Institute News

VR Film "Lala" Tells Story of Bond Between Family and Dog During the Holocaust

Scene from "Lala"USC Shoah Foundation is announcing the release of Lala, a virtual reality film and educational resource that tells the true story of a dog that brightened the lives of a family interned by the Nazis in a ghetto in Poland during the Holocaust.

Lala is both an immersive film for general audiences and an educational tool for students as young as grade five. The film is accessible in IWitness, the award-winning educational website from USC Shoah Foundation that uses testimonies – personal stories – from survivors and witnesses of genocide to teach students worldwide the importance of compassion and in bringing about positive societal change.

Developed by USC Shoah Foundation in partnership with Discovery Communications and Discovery Education, the film is packaged with activities, testimony clips and other resources for teachers in grades five through seven.

Offering a 360-degree experience, the six-minute film is a product of USC Shoah Foundation’s Stronger Than Hateinitiative to support educators by providing them with tools and training that will help educators, student leaders and policy makers engage audiences responsibly and confidently in discussions around hate and intolerance.

Narrated by 88-year-old Holocaust survivor Roman Kent, a lifetime member of USC Shoah Foundation’s Board of Councilors, Lala is based on the children’s book he penned, “My Dog Lala.”

In the film, Kent appears as he is in the present, and alternately as the animated version of himself as a child during flashback sequences.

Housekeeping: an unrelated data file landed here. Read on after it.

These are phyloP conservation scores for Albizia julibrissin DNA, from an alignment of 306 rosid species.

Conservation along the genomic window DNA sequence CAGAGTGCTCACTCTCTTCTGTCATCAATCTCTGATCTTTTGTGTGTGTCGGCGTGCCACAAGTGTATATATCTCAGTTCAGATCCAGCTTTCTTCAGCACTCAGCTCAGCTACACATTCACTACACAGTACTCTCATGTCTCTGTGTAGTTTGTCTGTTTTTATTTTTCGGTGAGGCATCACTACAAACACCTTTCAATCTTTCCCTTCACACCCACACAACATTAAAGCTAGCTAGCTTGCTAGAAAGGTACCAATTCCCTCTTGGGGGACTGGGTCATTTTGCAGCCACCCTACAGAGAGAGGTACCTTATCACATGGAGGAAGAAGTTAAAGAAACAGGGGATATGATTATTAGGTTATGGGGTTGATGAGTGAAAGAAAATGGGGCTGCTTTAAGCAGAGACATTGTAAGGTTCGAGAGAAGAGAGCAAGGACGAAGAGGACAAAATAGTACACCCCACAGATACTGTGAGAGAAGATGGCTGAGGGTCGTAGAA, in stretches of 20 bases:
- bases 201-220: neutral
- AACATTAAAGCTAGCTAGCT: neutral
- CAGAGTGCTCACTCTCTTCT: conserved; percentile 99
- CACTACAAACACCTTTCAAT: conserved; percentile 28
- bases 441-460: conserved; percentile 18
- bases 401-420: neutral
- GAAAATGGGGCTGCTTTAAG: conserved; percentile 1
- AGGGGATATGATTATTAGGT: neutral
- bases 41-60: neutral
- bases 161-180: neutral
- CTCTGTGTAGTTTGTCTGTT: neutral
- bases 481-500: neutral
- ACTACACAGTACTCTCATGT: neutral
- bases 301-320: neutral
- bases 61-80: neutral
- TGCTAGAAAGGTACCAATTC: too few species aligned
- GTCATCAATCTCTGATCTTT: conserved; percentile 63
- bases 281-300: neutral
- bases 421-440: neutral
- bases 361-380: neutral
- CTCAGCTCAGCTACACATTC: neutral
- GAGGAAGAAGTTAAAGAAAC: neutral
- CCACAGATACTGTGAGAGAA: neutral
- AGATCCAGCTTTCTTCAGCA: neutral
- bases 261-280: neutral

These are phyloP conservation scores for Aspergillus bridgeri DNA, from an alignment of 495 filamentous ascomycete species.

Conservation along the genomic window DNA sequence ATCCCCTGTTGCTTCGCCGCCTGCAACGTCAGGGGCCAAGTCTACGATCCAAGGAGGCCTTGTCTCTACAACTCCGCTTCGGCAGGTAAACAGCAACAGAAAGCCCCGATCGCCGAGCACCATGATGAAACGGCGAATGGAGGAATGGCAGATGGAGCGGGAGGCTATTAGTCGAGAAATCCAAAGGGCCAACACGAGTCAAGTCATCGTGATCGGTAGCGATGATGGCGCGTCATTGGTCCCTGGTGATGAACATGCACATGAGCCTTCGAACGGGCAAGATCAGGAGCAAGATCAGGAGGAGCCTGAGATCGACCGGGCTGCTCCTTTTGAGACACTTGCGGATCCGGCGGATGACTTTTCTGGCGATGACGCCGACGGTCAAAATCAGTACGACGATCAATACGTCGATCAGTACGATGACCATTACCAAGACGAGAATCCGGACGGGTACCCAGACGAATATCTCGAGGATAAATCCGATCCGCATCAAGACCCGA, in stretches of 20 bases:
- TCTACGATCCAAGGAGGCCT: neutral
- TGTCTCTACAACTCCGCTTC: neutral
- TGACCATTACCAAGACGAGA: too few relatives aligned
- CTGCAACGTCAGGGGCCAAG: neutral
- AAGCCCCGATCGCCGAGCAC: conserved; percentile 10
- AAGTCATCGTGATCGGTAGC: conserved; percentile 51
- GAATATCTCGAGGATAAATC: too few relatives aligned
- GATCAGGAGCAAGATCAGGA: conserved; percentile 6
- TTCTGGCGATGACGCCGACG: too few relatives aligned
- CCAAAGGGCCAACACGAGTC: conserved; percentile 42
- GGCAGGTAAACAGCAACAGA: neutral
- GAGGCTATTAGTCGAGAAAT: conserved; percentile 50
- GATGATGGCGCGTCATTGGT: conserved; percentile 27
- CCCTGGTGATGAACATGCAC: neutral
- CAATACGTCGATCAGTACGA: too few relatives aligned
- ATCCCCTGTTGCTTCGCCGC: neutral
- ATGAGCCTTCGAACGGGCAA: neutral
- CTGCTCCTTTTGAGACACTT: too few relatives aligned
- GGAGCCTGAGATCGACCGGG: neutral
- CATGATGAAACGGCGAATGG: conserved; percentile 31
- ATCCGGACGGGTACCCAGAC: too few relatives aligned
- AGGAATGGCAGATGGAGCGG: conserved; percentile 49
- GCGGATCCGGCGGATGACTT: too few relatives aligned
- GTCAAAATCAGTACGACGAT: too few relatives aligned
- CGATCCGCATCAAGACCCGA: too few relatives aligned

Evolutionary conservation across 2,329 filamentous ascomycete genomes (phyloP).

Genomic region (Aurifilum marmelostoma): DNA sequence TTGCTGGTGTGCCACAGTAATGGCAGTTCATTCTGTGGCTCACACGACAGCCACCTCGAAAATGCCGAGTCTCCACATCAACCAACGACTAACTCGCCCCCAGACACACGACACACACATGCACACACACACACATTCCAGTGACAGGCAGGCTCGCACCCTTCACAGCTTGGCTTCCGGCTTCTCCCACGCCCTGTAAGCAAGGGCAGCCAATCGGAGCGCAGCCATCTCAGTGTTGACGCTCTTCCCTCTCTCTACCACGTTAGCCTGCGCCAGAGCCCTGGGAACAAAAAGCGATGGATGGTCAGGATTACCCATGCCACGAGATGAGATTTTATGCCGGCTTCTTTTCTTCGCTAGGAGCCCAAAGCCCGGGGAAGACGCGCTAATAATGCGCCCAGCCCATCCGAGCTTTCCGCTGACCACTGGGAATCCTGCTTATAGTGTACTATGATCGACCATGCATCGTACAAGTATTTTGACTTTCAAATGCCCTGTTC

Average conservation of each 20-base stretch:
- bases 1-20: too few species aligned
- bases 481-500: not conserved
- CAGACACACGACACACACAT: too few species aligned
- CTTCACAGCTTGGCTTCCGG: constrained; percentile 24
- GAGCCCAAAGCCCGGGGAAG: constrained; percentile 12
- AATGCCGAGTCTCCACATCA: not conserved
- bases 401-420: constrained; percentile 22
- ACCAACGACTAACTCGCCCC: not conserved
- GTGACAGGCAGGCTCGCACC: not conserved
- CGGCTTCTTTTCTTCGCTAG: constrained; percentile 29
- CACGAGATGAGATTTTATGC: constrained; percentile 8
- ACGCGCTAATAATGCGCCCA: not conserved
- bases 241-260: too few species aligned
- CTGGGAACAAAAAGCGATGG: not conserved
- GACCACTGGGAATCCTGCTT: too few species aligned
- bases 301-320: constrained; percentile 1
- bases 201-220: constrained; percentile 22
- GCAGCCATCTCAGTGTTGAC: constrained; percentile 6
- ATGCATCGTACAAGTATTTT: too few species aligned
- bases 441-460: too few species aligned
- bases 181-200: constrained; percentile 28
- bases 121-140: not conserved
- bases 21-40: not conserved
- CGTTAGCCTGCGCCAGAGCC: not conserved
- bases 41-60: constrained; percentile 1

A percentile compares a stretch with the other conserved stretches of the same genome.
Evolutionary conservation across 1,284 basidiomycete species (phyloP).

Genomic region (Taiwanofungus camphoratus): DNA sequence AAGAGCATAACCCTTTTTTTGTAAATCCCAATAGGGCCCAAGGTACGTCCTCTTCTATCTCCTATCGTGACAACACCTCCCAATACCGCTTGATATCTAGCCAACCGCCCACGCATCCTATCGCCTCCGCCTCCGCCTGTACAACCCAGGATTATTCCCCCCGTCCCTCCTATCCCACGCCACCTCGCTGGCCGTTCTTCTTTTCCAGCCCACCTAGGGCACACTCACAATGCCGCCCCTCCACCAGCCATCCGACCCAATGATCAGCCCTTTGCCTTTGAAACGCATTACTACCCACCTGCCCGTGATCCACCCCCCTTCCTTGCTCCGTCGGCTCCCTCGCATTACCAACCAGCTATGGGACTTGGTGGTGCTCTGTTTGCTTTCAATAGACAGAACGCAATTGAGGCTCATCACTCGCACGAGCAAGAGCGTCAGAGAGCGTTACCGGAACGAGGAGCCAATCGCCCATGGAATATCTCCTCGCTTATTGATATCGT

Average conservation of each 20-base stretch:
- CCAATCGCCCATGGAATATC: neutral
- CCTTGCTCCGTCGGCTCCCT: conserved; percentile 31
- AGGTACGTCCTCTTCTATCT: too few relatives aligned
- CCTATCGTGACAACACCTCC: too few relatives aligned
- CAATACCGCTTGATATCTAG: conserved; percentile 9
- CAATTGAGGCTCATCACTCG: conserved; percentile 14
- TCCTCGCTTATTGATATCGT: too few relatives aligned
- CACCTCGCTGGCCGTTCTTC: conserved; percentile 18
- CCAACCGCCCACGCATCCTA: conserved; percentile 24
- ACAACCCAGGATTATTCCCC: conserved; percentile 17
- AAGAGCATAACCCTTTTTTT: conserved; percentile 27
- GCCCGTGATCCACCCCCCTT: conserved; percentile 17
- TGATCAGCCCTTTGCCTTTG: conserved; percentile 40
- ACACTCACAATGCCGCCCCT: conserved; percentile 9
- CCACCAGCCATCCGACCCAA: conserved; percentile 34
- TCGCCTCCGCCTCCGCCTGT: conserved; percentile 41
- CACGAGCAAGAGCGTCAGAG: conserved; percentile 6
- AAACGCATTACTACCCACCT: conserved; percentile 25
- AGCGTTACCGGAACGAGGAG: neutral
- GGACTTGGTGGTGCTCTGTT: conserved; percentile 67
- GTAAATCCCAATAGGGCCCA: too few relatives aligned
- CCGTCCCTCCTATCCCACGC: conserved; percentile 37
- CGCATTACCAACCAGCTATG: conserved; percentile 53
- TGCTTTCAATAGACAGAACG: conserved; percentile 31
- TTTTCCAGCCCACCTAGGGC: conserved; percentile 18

Kent shares the story of his family’s dog Lala, who did something extraordinary during the Holocaust. When he, his siblings and parents were forced to move into the Lodz ghetto in Poland, they left Lala and her new puppies behind since dogs were not allowed. But each night she appeared at their apartment in the ghetto, having managed to track them down from miles away, and stayed with them until morning, when she would return home to her puppies.

Every night for weeks Lala followed this routine, until the family was forced to hand her over to the Nazis since it was against the law for Jews to own dogs.

The film can also be viewed on a smartphone with a VR viewer, on a smartphone or mobile device on its own, or on a computer screen through YouTube, which enables viewers to click on a scene with a cursor and view the film in 360 degrees.

Lala is a remarkable work of art that takes viewers on a emotional journey, no matter their age,” said Stephen Smith, the Finci-Viterbi Endowed Executive Director at USC Shoah Foundation. “But it also offers a solution to a problem confronted by many educators: how does one introduce students to the horrors of the Holocaust, genocide and unchecked hatred in a way that is age-appropriate?”